A half-hearted apology
By any standards, such events add up to a public relations disaster.An experienced marketer would urge a full and unqualified apology, and probably a gesture or two to prove that the company was trying to do better.
But Sqoot's response? An informal effort at an apology posted to GoogleDocs that emphasized that it, not the event sponsors, were to blame, followed by "While we thought this was a fun, harmless comment poking fun at the fact that hack-a-thons are typically male-dominated, others were offended. That was not our intention and thus we changed it. While we thought this was a fun, harmless comment poking fun at the fact that hack-a-thons are typically male-dominated, others were offended. That was not our intention and thus we changed it. We’re really sorry."
Sqoot has since set its Twitter account to send out apparently automatic apologies and corrected the Eventbrite listing However, any skepticism about the seriousness of the apology justified by the fact that the Sqoot Engineering Twitter account included tweets that promised that "brocreation ops will come again" and how "Next time HOT women will hand out beer" and talking about "Drowning out haters today by pumping skrillex in the office. The account's tweets also included the claim that "No worries on the sponsorship drop off. We've got more runway than Moffett Field."
In other words, the apology appears insincere, and Sqoot seems to have learned nothing from the sequence of events. Possibly, it never will, because any loss of income or damage to community relations won't ever appear on a spreadsheet.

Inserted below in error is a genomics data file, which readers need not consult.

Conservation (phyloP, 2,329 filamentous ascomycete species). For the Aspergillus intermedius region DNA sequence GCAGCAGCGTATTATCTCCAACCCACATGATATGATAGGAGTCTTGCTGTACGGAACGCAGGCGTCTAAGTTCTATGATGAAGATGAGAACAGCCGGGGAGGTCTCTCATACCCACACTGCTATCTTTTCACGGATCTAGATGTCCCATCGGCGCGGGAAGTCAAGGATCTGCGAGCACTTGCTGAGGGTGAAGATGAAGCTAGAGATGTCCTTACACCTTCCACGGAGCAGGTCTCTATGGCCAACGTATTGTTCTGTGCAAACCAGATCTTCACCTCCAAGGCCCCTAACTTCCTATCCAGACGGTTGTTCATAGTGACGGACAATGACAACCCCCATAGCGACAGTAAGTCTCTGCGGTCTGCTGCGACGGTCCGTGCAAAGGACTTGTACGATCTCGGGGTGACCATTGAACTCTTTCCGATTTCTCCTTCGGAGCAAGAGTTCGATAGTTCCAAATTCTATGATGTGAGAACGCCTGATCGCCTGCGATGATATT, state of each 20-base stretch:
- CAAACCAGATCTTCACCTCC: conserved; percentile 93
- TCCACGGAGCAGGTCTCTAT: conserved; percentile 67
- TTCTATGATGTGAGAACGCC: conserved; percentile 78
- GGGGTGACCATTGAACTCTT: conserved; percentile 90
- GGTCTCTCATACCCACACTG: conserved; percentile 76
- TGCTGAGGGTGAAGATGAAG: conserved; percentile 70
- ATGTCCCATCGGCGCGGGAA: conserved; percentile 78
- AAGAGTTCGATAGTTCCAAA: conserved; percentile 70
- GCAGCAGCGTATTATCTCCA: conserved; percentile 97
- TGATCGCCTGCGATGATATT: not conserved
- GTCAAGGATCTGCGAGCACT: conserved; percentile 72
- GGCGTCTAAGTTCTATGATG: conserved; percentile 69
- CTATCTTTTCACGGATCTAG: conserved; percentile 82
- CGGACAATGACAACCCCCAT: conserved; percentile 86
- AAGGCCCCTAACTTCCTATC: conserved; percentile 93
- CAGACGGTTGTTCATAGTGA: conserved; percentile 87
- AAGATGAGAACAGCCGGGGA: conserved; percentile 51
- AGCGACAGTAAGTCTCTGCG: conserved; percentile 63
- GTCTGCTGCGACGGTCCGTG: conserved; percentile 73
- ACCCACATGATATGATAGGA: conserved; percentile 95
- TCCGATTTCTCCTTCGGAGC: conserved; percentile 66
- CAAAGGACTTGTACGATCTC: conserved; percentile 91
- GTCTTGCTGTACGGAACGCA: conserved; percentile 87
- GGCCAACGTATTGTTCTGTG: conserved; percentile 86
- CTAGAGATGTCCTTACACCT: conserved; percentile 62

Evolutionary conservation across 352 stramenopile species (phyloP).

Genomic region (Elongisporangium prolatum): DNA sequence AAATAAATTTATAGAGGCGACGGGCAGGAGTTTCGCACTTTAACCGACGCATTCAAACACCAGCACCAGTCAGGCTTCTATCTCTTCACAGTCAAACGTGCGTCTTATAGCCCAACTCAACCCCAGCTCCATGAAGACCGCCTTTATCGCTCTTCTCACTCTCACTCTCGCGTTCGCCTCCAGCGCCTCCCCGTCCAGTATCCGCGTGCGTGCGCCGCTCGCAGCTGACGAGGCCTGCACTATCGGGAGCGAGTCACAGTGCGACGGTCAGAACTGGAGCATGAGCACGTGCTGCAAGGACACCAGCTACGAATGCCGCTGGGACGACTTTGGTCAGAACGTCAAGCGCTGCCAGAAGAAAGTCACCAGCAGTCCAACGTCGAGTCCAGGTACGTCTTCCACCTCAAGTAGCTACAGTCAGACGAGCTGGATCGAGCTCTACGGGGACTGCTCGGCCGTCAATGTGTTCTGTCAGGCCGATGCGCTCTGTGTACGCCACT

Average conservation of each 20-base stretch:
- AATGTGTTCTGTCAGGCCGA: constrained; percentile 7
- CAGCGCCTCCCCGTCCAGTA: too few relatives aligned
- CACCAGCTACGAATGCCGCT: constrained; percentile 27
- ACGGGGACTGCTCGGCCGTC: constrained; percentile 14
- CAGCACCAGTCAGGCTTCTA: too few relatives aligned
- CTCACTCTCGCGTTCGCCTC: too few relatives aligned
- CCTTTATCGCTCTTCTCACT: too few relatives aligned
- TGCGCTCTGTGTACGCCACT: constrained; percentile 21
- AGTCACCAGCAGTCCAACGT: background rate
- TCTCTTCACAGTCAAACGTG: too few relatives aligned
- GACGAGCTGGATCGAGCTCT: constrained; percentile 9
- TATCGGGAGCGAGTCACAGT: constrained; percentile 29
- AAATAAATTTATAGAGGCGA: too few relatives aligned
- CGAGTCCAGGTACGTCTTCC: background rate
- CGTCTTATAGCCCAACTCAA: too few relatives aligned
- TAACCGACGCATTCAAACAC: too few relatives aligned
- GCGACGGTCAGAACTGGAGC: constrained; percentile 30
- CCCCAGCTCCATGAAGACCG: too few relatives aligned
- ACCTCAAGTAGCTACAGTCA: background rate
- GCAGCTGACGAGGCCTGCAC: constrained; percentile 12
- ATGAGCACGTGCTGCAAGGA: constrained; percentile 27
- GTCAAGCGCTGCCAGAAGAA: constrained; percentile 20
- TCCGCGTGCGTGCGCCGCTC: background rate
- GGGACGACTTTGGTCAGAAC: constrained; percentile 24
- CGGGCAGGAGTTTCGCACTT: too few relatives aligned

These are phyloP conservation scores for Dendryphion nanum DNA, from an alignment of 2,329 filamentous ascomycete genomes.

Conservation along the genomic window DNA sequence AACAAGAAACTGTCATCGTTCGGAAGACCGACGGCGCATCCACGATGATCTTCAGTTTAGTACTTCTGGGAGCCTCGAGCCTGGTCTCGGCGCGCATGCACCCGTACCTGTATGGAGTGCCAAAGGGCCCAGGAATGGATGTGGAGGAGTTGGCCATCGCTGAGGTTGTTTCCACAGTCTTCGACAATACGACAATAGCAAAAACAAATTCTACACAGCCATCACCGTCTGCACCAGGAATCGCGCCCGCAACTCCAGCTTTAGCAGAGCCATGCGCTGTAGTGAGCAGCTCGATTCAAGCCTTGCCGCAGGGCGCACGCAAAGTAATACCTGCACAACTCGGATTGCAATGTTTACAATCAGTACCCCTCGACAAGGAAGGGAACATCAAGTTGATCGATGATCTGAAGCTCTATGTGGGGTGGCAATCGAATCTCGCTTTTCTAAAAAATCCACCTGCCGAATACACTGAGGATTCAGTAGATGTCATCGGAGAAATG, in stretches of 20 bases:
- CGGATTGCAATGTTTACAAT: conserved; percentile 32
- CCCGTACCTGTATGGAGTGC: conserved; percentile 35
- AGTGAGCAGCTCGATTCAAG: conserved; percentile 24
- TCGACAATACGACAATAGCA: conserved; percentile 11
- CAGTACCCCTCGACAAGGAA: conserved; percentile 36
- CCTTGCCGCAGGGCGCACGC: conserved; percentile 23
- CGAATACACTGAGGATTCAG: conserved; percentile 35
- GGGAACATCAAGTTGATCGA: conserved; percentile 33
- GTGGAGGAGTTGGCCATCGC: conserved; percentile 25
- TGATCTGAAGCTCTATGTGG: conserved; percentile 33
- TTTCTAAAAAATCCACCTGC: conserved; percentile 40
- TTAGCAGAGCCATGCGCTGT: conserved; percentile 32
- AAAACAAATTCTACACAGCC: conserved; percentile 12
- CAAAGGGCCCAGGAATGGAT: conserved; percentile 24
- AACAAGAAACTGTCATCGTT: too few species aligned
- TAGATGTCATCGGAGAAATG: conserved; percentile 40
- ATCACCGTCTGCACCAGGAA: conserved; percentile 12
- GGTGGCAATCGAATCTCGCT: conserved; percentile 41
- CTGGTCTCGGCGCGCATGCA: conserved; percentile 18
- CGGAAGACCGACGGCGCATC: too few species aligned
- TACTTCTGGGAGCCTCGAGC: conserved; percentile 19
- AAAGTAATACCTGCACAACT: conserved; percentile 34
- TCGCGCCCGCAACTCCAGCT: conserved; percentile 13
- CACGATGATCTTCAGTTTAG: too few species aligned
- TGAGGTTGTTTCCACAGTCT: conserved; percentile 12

However, if nothing else, the quickness and thoroughness of the response suggests that standards in the developer community in general and FOSS in particular are changing. Large numbers of people now publicly condemn sexism without hesitation, and, corporations now seem to understand that being associated with sexism is a liability. if Sqoot received any support, it was strictly private.
That's not nearly enough change, of course. But just maybe it indicates the start of more enlightened times.
(Update: Sqoot has now released a more detailed apology at http://blog.sqoot.com/we-can-do-better-an-apology-from-sqoot)comments powered by Disqus
A new study says it is possible to unmask 81% of TOR users.
Redmond joins the revolution by turning the .NET Core Runtime into a GitHub project.
Users only had 7 hours to update before the intrusions started.
It's official: The new web arrives
Kernel king admits his tone has alienated volunteers, but says the demands of the process require directness.
New flaw in an old encryption scheme leaves the experts scrambling to disable SSL 3
Lennart Poettering wants to change the way Linux developers talk to each other.
Enterprise giant frees itself from ink and home PCs (and visa versa).
Mozilla’s product think tank sinks silently into history.
TODO group will focus on open source tools in large-scale environments.